Muscle-Liver Trafficking of BCAA-Derived Nitrogen Underlies Obesity-Related Glycine Depletion.
Glycine levels are inversely associated with branched-chain amino acids (BCAAs) and cardiometabolic disease phenotypes, but biochemical mechanisms that explain these relationships remain uncharted. Metabolites and genes related to BCAA metabolism and nitrogen handling were strongly associated with glycine in correlation analyses. Stable isotope labeling in Zucker fatty rats (ZFRs) shows that glycine acts as a carbon donor for the pyruvate-alanine cycle in a BCAA-regulated manner. Inhibition of the BCAA transaminase (BCAT) enzymes depletes plasma pools of alanine and raises glycine levels. In high-fat-fed ZFRs, dietary glycine supplementation raises urinary acyl-glycine content and lowers circulating triglycerides but also results in accumulation of long-chain acyl-coenzyme As (acyl-CoAs), lower 5' adenosine monophosphate-activated protein kinase (AMPK) phosphorylation in muscle, and no improvement in glucose tolerance. Collectively, these studies frame a mechanism for explaining obesity-related glycine depletion and also provide insight into the impact of glycine supplementation on systemic glucose, lipid, and amino acid metabolism.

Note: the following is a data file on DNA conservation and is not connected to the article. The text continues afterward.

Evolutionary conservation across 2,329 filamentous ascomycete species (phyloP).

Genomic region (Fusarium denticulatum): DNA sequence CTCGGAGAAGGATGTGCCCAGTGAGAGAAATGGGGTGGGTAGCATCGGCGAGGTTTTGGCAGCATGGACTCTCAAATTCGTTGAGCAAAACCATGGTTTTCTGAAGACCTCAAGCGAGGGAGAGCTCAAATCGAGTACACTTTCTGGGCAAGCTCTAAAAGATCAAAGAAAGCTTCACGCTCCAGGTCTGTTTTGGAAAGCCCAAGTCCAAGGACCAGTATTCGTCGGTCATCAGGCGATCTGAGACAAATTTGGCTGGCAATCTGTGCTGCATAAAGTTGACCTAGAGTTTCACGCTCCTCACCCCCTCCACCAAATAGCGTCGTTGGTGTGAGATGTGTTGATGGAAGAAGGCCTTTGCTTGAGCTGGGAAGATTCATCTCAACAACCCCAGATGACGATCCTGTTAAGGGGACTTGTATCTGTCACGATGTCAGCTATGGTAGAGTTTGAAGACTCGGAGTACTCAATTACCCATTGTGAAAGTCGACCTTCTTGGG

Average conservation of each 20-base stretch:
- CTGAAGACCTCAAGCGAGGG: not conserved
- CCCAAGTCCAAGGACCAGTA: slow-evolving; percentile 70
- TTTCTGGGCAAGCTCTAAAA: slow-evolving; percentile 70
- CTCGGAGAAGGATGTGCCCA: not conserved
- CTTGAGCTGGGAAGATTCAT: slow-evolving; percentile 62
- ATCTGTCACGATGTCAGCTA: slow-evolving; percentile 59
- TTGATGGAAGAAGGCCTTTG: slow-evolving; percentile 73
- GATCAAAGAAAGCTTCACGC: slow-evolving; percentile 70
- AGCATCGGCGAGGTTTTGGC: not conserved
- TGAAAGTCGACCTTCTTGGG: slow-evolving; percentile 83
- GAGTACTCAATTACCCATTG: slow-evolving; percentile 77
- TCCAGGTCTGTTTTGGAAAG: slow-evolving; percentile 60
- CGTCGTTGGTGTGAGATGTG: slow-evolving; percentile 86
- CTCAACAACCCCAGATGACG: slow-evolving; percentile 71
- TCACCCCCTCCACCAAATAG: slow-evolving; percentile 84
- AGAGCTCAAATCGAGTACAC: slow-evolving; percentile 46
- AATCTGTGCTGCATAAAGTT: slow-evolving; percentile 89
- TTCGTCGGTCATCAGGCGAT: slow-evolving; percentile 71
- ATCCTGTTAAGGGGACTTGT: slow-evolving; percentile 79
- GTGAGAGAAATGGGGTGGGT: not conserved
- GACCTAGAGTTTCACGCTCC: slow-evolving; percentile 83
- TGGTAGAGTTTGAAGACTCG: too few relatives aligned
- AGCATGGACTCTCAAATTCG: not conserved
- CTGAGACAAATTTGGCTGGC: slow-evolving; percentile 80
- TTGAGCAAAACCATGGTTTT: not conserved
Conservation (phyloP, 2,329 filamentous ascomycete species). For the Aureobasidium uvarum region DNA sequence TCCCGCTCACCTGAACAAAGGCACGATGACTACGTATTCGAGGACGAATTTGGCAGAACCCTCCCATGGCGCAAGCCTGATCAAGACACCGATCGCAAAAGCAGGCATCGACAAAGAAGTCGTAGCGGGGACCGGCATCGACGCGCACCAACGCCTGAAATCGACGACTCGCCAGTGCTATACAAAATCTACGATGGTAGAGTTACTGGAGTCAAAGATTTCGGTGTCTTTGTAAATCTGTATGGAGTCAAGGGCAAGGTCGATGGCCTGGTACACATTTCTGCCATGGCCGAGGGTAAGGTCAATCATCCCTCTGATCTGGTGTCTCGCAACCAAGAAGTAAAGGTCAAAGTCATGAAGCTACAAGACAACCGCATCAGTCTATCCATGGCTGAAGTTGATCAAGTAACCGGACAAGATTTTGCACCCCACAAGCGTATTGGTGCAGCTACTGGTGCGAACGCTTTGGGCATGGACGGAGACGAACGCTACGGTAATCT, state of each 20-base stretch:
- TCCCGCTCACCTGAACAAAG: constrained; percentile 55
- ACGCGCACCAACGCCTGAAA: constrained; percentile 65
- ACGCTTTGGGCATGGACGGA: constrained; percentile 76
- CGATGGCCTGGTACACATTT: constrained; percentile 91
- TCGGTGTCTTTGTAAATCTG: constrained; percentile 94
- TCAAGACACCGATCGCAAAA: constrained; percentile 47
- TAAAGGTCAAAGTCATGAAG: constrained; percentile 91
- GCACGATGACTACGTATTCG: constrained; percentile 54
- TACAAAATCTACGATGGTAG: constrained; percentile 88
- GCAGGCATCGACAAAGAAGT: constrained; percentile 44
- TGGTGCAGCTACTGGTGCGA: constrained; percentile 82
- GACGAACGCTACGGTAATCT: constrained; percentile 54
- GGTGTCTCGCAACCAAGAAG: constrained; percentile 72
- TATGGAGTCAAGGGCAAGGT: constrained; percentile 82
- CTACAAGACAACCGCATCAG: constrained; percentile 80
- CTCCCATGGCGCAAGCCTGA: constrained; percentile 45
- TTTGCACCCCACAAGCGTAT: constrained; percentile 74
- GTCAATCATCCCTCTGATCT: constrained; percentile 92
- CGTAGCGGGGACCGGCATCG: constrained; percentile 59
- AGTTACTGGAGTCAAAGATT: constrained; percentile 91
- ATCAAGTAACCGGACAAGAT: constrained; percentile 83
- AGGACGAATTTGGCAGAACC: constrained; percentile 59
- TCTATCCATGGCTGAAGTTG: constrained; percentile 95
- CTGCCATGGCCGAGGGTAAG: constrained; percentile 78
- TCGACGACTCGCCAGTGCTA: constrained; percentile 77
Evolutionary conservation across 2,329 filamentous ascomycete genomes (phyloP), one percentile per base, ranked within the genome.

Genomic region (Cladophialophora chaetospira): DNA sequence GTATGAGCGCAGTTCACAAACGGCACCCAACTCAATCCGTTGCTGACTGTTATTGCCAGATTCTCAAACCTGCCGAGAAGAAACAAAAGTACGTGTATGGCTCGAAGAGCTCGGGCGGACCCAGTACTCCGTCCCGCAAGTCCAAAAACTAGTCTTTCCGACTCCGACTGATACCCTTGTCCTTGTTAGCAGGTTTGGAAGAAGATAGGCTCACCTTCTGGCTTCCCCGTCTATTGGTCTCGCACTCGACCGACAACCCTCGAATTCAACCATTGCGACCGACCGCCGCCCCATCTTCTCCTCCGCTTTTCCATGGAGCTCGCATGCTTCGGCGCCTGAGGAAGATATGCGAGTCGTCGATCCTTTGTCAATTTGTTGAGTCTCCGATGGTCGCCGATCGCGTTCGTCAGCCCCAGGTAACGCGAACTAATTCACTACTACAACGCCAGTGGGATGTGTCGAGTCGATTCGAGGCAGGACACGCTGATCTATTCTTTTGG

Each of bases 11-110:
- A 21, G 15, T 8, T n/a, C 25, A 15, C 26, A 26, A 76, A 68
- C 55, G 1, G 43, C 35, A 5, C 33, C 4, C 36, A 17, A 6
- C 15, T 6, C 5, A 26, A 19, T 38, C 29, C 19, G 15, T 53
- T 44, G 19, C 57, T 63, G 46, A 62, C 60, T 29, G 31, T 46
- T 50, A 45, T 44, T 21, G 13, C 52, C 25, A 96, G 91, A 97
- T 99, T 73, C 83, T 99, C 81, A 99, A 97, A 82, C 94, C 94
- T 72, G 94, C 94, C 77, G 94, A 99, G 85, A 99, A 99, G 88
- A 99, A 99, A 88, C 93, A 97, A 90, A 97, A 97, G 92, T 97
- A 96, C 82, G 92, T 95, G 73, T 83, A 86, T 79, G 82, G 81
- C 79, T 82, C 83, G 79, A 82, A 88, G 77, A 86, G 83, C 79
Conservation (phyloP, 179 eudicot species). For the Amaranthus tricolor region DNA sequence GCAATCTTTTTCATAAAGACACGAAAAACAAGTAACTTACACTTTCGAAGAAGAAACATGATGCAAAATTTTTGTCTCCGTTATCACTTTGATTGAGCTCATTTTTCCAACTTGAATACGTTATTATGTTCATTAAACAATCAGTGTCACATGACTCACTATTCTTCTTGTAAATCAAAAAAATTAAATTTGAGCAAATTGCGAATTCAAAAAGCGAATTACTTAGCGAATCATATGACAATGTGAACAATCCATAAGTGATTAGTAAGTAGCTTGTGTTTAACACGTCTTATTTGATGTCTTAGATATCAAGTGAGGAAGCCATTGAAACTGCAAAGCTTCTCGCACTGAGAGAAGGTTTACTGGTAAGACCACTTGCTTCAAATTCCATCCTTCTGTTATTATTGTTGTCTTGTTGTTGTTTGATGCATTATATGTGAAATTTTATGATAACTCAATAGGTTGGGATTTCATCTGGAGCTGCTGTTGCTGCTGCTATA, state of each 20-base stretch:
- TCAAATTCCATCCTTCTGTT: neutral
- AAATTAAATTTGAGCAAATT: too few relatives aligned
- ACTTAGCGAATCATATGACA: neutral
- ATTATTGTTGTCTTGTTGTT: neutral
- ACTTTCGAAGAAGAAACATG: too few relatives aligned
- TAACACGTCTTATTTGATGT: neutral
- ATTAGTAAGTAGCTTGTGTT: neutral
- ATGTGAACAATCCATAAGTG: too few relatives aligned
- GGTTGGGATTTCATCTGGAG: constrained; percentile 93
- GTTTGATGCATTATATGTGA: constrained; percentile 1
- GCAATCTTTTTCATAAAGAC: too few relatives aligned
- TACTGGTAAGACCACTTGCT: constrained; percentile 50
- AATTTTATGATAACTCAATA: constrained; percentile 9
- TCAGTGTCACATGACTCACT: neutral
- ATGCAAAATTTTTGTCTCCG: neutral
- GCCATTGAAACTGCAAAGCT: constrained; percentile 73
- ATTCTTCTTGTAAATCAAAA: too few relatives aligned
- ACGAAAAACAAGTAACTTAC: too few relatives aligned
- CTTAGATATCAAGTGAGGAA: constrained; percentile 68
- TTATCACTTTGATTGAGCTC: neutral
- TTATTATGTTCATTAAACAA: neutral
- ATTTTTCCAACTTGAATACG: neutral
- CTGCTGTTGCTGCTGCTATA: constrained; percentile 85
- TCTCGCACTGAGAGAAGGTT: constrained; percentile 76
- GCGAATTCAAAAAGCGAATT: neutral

White, PJ; Lapworth, AL; McGarrah, RW; Kwee, LC; Crown, SB; Ilkayeva, O; An, J; Carson, MW; Christopher, BA; Ball, JR; Davies, MN; Kjalarsdottir, L; George, T; Muehlbauer, MJ; Bain, JR; Stevens, RD; Koves, TR; Muoio, DM; Brozinick, JT; Gimeno, RE; Brosnan, MJ; Rolph, TP; Kraus, WE; Shah, SH; Newgard, CB
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